It’s now six months since the referendum in which 17,410,742 Brits voted to leave the EU, beating the remain supporters by over a million votes. Former UK Prime Minister Harold Wilson once said that “a week is a long time in politics,”, so surely six months is enough time to make headway on one of the biggest political decisions in Great Britain in the past century? It seems not.
I don’t believe it flippant to say we have no more idea today about what Brexit means and how it will transpire than we did this time last year. You could even argue we have even less of an idea. Before the referendum it all seemed so simple. Vote leave: regain our sovereignty, reinvigorate our economy and make Great Britain great again, without all those pesky immigrants taking advantage of our welfare systems and EU regulations imposed from those Jonny Foreigners in Brussels and Strasbourg strangling our economy and political freedoms.
Personally, I would rather stay in the European Union, but if the British public have made up their minds, let’s get on with it. The suspense is killing me. Now we’ve known the referendum results for six months, we should have some certainty about where we go from here, but still we’re full of questions. What does Brexit mean? If Brexit means ‘Brexit’, what does ‘Brexit means Brexit’ mean? Which of the fifty shades of Brexit is best for the UK: hard, soft, with freedom of movement or no movement at all, locked in our island dungeon forevermore? How can the Brexit process proceed constitutionally if we don’t know what Brexit means and we Brits don’t even have a proper constitution?
For all the questions, there are a few things we do know:
- There was no plan for Brexit before the referendum and there isn’t one now. Theresa May insists that she is not revealing the government’s plan for Brexit to avoid giving away our negotiating position. To anyone paying much attention to the news, it’s clear that they aren’t revealing a plan because they don’t have one. The leaders of the ‘leave’ campaign in the run up to the referendum had no plan either – that’s why they scuttled away from positions of real leadership when the result was announced. The citizens and residents of Britain need to know the government’s intentions so we can get on with planning for our own lives and futures.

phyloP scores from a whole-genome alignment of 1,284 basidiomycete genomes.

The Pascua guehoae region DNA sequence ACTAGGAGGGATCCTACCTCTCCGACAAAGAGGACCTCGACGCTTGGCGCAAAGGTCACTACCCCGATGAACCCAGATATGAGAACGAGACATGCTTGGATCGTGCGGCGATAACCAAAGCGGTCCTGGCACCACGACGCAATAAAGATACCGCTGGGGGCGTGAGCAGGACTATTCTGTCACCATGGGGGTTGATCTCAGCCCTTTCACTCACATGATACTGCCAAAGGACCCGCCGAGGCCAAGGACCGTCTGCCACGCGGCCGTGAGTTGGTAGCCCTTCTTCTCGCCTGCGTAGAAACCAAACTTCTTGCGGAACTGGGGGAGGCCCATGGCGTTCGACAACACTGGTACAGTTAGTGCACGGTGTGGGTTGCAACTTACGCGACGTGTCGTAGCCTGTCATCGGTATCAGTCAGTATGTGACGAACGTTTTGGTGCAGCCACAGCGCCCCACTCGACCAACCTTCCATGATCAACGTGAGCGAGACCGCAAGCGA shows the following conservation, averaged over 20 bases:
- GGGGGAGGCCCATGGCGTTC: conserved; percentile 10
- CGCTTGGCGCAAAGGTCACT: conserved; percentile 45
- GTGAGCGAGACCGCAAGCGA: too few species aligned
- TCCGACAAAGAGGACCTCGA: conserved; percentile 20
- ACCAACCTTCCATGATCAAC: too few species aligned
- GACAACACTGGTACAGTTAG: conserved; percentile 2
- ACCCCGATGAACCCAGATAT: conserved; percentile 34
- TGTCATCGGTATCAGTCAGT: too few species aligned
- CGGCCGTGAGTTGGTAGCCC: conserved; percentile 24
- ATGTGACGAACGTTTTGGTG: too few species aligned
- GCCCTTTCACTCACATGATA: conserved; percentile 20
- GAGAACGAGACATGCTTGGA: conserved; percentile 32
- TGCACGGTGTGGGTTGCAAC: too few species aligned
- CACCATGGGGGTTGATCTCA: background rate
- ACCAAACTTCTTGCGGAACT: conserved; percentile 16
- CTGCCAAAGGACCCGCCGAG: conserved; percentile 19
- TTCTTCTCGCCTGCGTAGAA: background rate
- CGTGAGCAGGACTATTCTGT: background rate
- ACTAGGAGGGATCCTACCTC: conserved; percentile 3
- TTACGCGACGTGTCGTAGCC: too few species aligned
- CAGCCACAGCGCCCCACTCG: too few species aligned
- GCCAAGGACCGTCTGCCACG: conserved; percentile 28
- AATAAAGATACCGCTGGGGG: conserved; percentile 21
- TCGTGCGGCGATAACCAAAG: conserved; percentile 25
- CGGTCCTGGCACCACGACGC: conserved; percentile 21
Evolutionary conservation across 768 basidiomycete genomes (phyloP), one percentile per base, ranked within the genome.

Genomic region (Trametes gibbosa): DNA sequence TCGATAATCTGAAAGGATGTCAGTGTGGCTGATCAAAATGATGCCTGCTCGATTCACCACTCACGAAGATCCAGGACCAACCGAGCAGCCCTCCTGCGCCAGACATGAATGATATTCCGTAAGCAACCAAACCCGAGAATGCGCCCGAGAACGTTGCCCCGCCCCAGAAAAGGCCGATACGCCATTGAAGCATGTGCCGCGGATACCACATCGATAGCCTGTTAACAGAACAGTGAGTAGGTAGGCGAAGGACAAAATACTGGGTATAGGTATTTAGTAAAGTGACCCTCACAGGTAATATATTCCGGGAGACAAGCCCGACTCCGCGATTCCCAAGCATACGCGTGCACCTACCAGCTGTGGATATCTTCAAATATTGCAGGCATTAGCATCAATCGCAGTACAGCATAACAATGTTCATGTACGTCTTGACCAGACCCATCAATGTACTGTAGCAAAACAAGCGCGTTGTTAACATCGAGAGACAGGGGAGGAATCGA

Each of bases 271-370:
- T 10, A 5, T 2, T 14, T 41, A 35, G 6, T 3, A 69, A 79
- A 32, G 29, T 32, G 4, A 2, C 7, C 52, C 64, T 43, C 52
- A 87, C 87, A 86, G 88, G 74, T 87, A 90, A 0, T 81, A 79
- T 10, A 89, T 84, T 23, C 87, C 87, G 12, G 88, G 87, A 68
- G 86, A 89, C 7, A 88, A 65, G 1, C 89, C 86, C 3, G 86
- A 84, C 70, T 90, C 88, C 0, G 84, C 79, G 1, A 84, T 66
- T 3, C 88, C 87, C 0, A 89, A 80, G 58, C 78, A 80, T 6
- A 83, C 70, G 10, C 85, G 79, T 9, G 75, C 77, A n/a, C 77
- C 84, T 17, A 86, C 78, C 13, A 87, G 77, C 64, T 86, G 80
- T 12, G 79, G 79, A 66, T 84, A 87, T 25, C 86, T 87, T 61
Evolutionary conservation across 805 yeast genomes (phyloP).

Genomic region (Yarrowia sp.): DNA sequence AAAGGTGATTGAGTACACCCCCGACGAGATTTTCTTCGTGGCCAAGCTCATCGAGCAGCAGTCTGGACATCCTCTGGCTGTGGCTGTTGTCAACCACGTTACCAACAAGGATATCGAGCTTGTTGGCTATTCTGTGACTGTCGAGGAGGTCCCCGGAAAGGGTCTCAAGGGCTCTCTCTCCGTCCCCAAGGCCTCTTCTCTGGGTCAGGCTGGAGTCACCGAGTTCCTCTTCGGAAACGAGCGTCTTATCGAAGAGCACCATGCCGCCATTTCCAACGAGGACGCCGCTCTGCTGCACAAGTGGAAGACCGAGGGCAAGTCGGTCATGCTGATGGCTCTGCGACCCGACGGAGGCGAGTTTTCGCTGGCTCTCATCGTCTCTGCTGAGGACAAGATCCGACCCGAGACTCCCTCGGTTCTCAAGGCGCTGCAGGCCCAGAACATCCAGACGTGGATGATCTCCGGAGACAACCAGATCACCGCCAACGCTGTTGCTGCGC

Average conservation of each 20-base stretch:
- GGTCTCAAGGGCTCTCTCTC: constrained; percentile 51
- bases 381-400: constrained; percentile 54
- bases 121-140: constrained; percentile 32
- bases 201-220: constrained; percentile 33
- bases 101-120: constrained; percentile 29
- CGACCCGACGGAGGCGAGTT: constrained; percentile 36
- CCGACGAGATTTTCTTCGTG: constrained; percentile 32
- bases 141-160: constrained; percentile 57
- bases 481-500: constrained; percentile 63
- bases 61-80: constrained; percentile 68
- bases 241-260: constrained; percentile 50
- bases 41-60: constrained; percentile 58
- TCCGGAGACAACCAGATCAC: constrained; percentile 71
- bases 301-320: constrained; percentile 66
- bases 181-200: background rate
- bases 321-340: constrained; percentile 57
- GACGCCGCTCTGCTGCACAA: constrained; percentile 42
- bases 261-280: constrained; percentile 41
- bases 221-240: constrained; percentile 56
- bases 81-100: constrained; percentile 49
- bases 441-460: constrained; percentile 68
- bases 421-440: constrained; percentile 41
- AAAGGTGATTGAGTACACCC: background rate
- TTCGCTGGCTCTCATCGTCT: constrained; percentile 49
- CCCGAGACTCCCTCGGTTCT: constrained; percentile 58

- Britain isn’t as important as we like to think it is. Now we’ve voted to leave, we’re shocked that the EU isn’t begging us to change our mind and offering us a deal to stay. If the EU is as nefarious and Britain so important as the Brexit campaigners would have us believe, shouldn’t some strings now be being pulled in some backroom in Brussels to prevent the UK moving on? No, the EU can survive without the UK. Brexit isn’t even close to the top of the EU agenda, and rightly so, there are much more important things to deal with, issues of life and death. European leaders didn’t even want to say hello to Theresa May at the EU summit earlier this month.
- There are deep divides in British society that must be bridged. The referendum didn’t change anything substantively, the results just revealed what people had been thinking all along. I don’t think anyone with an ounce of common sense believes the stream of op-eds and think pieces arguing that over half the UK population – those who voted leave – are racist bigots while the rest are the wealthy metropolitan elite. But there is clearly a deep chasm between how the leave and remain voters interpret the direction Britain has been moving in and where they believe we’re headed. National policy makers in Westminster need to work more closely with those who understand how the country outside the M25 works. Too often public money is poured into London-centric vanity projects or infrastructure development that betray a deep misunderstanding of how to generate equitable growth for those who don’t live in London.
Fingers crossed we’ll have a clearer view on where we stand once a full year has passed since the vote.
Joshua Eyre is a 1st year MPA candidate at LSE. Prior to LSE, Josh completed a Bachelors degree in history at University College London and worked at salt communications, where he developed campaigns around public health and responsible business.